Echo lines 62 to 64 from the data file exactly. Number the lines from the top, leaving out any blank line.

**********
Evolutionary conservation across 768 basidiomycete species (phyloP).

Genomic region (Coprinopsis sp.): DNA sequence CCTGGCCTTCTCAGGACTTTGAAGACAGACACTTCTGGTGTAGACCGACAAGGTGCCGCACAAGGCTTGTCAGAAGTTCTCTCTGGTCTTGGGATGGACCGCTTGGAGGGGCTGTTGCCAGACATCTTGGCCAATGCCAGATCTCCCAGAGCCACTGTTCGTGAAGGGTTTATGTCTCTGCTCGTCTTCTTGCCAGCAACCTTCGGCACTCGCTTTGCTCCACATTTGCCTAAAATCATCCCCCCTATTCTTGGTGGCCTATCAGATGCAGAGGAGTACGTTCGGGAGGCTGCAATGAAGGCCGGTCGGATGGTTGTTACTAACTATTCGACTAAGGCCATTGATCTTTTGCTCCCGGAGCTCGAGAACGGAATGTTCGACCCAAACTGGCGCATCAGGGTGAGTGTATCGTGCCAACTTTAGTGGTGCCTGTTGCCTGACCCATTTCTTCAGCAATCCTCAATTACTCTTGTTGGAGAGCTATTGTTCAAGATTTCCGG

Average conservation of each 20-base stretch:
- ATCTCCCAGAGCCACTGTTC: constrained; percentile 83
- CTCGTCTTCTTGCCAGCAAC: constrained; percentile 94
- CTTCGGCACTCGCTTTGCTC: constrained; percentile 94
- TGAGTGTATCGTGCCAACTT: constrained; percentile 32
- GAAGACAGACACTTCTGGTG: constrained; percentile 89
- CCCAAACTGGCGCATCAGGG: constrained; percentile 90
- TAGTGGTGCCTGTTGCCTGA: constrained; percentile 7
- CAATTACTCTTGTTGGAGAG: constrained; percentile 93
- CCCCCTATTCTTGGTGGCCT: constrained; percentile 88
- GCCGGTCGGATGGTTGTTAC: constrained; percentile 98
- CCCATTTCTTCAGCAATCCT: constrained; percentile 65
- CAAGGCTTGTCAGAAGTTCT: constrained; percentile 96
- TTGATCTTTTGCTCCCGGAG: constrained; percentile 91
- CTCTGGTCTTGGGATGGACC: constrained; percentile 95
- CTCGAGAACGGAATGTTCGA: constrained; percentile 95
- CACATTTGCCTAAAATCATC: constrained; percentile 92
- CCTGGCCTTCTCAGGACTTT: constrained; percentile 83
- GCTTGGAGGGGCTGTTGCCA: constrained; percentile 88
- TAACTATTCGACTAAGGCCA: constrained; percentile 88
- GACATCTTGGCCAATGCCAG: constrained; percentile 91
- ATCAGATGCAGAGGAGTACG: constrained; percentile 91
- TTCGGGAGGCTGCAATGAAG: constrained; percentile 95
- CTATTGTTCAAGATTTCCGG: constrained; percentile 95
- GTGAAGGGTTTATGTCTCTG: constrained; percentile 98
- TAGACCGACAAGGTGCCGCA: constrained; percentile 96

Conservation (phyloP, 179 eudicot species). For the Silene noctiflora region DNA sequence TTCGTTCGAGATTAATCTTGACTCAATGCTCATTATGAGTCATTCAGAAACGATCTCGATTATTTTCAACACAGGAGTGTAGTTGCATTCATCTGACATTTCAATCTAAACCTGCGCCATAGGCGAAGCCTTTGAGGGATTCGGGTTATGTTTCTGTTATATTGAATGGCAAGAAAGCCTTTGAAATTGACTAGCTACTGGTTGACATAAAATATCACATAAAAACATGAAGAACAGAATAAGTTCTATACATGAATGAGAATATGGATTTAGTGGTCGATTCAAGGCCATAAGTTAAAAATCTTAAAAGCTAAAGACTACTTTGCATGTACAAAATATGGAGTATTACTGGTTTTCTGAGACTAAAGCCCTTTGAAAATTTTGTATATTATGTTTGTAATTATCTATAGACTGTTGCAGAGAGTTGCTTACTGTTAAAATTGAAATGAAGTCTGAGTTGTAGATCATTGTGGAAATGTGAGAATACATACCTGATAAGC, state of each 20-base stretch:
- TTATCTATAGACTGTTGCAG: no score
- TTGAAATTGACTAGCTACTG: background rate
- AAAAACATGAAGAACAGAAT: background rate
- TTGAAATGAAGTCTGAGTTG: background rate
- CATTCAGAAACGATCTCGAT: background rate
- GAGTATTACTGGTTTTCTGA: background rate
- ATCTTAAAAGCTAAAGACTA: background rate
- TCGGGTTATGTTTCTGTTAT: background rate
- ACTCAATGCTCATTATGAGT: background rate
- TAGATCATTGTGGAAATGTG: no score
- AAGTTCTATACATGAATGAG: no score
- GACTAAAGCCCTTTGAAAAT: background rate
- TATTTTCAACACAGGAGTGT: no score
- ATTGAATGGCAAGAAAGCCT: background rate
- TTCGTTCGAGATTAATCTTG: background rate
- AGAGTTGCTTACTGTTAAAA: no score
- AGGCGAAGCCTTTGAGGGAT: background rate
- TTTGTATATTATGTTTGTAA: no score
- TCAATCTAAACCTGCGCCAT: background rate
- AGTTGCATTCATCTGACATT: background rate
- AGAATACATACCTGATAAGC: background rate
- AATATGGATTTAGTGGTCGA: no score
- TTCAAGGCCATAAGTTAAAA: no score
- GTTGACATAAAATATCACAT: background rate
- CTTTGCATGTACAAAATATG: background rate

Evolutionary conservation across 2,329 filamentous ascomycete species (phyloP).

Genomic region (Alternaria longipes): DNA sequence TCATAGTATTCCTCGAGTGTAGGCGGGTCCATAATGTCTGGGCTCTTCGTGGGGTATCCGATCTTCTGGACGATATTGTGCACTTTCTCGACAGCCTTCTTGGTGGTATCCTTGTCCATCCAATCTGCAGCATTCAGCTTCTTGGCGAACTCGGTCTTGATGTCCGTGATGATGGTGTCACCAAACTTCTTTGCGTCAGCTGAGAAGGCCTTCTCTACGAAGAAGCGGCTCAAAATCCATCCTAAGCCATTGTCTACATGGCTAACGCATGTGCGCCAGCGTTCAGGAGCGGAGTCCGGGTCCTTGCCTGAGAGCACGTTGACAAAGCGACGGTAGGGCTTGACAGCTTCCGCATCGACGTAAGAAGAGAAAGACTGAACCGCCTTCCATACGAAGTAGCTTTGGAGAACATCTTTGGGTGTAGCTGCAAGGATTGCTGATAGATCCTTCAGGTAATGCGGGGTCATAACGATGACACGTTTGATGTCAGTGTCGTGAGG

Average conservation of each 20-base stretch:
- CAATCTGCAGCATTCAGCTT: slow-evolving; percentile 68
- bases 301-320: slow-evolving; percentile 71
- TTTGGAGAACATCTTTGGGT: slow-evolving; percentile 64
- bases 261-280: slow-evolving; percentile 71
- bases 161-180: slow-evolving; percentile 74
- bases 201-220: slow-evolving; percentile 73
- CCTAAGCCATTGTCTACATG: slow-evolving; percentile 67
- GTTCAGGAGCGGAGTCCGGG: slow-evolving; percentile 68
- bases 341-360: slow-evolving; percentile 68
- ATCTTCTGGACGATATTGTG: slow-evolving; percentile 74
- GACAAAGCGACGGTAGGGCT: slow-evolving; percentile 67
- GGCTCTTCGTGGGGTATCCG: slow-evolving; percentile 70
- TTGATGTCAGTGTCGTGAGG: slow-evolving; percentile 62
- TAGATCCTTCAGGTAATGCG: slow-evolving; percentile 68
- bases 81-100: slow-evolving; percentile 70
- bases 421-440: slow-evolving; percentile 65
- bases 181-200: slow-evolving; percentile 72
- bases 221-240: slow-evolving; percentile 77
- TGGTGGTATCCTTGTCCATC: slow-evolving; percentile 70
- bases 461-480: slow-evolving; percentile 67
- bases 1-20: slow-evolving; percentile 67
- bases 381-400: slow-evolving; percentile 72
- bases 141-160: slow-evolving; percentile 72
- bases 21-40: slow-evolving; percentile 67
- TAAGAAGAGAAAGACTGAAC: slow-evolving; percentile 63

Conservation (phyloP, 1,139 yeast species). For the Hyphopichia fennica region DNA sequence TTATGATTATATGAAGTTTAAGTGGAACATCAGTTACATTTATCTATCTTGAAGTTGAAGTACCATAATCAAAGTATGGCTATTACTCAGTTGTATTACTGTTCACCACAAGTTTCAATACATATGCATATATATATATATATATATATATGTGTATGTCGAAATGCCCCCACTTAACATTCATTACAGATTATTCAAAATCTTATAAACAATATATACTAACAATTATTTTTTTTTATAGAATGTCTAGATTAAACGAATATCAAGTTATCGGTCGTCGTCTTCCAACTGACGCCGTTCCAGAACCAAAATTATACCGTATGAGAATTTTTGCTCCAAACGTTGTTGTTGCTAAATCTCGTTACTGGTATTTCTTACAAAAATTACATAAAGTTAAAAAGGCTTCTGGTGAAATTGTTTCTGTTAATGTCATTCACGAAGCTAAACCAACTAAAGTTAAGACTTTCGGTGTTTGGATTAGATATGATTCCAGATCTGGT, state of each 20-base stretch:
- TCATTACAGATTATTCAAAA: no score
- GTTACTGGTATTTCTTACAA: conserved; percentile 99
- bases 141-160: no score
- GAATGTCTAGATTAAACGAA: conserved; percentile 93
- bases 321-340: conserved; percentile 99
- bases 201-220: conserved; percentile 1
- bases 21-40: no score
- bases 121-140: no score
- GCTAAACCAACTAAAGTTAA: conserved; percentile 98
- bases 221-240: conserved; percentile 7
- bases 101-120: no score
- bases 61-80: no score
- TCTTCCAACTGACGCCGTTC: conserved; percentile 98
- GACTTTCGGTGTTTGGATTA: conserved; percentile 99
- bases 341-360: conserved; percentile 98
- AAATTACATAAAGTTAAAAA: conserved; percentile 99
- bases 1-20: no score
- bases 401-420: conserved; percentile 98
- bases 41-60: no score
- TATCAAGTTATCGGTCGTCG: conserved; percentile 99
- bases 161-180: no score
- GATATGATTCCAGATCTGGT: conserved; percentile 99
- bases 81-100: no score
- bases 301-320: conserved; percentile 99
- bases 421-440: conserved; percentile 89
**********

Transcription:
- bases 161-180: slow-evolving; percentile 74
- bases 201-220: slow-evolving; percentile 73
- CCTAAGCCATTGTCTACATG: slow-evolving; percentile 67